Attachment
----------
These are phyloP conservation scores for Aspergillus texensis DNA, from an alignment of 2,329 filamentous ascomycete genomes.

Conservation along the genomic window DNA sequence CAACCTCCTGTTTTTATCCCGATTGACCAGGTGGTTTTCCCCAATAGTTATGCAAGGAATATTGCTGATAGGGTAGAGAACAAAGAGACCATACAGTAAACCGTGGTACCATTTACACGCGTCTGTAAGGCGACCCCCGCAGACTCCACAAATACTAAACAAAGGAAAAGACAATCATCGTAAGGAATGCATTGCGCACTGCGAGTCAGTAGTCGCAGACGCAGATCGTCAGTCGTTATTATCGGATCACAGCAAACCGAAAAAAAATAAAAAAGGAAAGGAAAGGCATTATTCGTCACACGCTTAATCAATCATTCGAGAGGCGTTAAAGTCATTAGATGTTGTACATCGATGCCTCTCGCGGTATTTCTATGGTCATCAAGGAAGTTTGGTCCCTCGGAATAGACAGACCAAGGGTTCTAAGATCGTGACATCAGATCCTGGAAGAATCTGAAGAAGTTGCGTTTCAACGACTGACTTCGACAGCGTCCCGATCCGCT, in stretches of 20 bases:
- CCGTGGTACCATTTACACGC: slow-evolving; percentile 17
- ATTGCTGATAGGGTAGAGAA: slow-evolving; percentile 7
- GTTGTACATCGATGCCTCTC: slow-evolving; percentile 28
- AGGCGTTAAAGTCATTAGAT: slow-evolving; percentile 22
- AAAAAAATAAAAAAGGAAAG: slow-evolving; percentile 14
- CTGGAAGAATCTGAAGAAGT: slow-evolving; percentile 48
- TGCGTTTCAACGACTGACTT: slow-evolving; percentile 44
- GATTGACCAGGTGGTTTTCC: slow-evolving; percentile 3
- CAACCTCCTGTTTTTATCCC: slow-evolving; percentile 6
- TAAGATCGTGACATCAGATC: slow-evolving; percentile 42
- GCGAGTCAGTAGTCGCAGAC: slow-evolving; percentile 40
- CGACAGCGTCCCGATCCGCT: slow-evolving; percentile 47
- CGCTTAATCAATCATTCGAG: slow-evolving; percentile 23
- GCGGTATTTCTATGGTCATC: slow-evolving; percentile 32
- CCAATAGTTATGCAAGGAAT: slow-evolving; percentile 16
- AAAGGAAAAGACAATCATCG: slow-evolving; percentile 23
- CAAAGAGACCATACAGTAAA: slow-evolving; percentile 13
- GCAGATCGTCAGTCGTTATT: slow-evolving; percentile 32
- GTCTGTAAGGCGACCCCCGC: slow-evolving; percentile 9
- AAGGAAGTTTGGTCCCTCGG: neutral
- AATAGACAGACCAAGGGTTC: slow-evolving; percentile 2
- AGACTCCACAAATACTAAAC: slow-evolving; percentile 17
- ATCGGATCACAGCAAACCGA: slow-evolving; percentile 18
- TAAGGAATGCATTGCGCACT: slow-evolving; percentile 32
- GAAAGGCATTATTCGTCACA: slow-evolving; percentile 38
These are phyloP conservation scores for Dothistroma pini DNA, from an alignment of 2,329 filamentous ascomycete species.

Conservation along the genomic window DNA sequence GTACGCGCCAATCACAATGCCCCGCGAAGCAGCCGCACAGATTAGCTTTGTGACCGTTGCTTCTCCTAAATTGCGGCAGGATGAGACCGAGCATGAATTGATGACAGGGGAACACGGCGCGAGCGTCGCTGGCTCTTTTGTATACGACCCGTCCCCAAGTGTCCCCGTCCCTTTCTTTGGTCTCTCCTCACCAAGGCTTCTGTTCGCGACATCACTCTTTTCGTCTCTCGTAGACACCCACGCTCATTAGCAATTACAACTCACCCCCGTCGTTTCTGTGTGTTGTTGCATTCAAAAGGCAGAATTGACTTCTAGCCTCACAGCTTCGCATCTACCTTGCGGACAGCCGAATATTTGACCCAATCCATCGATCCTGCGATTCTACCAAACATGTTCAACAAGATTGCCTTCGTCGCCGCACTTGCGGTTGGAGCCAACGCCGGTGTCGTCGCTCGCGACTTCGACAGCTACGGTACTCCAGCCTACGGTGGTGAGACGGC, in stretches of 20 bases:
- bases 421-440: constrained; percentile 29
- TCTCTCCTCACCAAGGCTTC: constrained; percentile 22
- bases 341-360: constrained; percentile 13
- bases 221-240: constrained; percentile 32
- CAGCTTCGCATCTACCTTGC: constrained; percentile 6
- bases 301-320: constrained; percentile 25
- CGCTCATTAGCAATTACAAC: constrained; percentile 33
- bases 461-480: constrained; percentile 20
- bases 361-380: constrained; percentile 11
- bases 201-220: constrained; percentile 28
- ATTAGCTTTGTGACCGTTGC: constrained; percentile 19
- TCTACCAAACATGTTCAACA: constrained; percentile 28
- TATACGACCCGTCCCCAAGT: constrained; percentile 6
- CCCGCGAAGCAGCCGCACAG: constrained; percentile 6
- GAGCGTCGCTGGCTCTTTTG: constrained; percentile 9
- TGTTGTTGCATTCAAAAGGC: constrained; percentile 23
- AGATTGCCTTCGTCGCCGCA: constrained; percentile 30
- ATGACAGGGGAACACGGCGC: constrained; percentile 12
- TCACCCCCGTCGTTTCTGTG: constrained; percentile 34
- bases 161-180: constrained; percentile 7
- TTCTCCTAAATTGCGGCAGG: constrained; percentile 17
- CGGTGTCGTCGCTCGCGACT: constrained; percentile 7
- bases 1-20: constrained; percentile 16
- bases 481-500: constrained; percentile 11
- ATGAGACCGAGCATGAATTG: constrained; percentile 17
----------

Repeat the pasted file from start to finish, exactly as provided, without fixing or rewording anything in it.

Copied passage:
These are phyloP conservation scores for Aspergillus texensis DNA, from an alignment of 2,329 filamentous ascomycete genomes.

Conservation along the genomic window DNA sequence CAACCTCCTGTTTTTATCCCGATTGACCAGGTGGTTTTCCCCAATAGTTATGCAAGGAATATTGCTGATAGGGTAGAGAACAAAGAGACCATACAGTAAACCGTGGTACCATTTACACGCGTCTGTAAGGCGACCCCCGCAGACTCCACAAATACTAAACAAAGGAAAAGACAATCATCGTAAGGAATGCATTGCGCACTGCGAGTCAGTAGTCGCAGACGCAGATCGTCAGTCGTTATTATCGGATCACAGCAAACCGAAAAAAAATAAAAAAGGAAAGGAAAGGCATTATTCGTCACACGCTTAATCAATCATTCGAGAGGCGTTAAAGTCATTAGATGTTGTACATCGATGCCTCTCGCGGTATTTCTATGGTCATCAAGGAAGTTTGGTCCCTCGGAATAGACAGACCAAGGGTTCTAAGATCGTGACATCAGATCCTGGAAGAATCTGAAGAAGTTGCGTTTCAACGACTGACTTCGACAGCGTCCCGATCCGCT, in stretches of 20 bases:
- CCGTGGTACCATTTACACGC: slow-evolving; percentile 17
- ATTGCTGATAGGGTAGAGAA: slow-evolving; percentile 7
- GTTGTACATCGATGCCTCTC: slow-evolving; percentile 28
- AGGCGTTAAAGTCATTAGAT: slow-evolving; percentile 22
- AAAAAAATAAAAAAGGAAAG: slow-evolving; percentile 14
- CTGGAAGAATCTGAAGAAGT: slow-evolving; percentile 48
- TGCGTTTCAACGACTGACTT: slow-evolving; percentile 44
- GATTGACCAGGTGGTTTTCC: slow-evolving; percentile 3
- CAACCTCCTGTTTTTATCCC: slow-evolving; percentile 6
- TAAGATCGTGACATCAGATC: slow-evolving; percentile 42
- GCGAGTCAGTAGTCGCAGAC: slow-evolving; percentile 40
- CGACAGCGTCCCGATCCGCT: slow-evolving; percentile 47
- CGCTTAATCAATCATTCGAG: slow-evolving; percentile 23
- GCGGTATTTCTATGGTCATC: slow-evolving; percentile 32
- CCAATAGTTATGCAAGGAAT: slow-evolving; percentile 16
- AAAGGAAAAGACAATCATCG: slow-evolving; percentile 23
- CAAAGAGACCATACAGTAAA: slow-evolving; percentile 13
- GCAGATCGTCAGTCGTTATT: slow-evolving; percentile 32
- GTCTGTAAGGCGACCCCCGC: slow-evolving; percentile 9
- AAGGAAGTTTGGTCCCTCGG: neutral
- AATAGACAGACCAAGGGTTC: slow-evolving; percentile 2
- AGACTCCACAAATACTAAAC: slow-evolving; percentile 17
- ATCGGATCACAGCAAACCGA: slow-evolving; percentile 18
- TAAGGAATGCATTGCGCACT: slow-evolving; percentile 32
- GAAAGGCATTATTCGTCACA: slow-evolving; percentile 38
These are phyloP conservation scores for Dothistroma pini DNA, from an alignment of 2,329 filamentous ascomycete species.

Conservation along the genomic window DNA sequence GTACGCGCCAATCACAATGCCCCGCGAAGCAGCCGCACAGATTAGCTTTGTGACCGTTGCTTCTCCTAAATTGCGGCAGGATGAGACCGAGCATGAATTGATGACAGGGGAACACGGCGCGAGCGTCGCTGGCTCTTTTGTATACGACCCGTCCCCAAGTGTCCCCGTCCCTTTCTTTGGTCTCTCCTCACCAAGGCTTCTGTTCGCGACATCACTCTTTTCGTCTCTCGTAGACACCCACGCTCATTAGCAATTACAACTCACCCCCGTCGTTTCTGTGTGTTGTTGCATTCAAAAGGCAGAATTGACTTCTAGCCTCACAGCTTCGCATCTACCTTGCGGACAGCCGAATATTTGACCCAATCCATCGATCCTGCGATTCTACCAAACATGTTCAACAAGATTGCCTTCGTCGCCGCACTTGCGGTTGGAGCCAACGCCGGTGTCGTCGCTCGCGACTTCGACAGCTACGGTACTCCAGCCTACGGTGGTGAGACGGC, in stretches of 20 bases:
- bases 421-440: constrained; percentile 29
- TCTCTCCTCACCAAGGCTTC: constrained; percentile 22
- bases 341-360: constrained; percentile 13
- bases 221-240: constrained; percentile 32
- CAGCTTCGCATCTACCTTGC: constrained; percentile 6
- bases 301-320: constrained; percentile 25
- CGCTCATTAGCAATTACAAC: constrained; percentile 33
- bases 461-480: constrained; percentile 20
- bases 361-380: constrained; percentile 11
- bases 201-220: constrained; percentile 28
- ATTAGCTTTGTGACCGTTGC: constrained; percentile 19
- TCTACCAAACATGTTCAACA: constrained; percentile 28
- TATACGACCCGTCCCCAAGT: constrained; percentile 6
- CCCGCGAAGCAGCCGCACAG: constrained; percentile 6
- GAGCGTCGCTGGCTCTTTTG: constrained; percentile 9
- TGTTGTTGCATTCAAAAGGC: constrained; percentile 23
- AGATTGCCTTCGTCGCCGCA: constrained; percentile 30
- ATGACAGGGGAACACGGCGC: constrained; percentile 12
- TCACCCCCGTCGTTTCTGTG: constrained; percentile 34
- bases 161-180: constrained; percentile 7
- TTCTCCTAAATTGCGGCAGG: constrained; percentile 17
- CGGTGTCGTCGCTCGCGACT: constrained; percentile 7
- bases 1-20: constrained; percentile 16
- bases 481-500: constrained; percentile 11
- ATGAGACCGAGCATGAATTG: constrained; percentile 17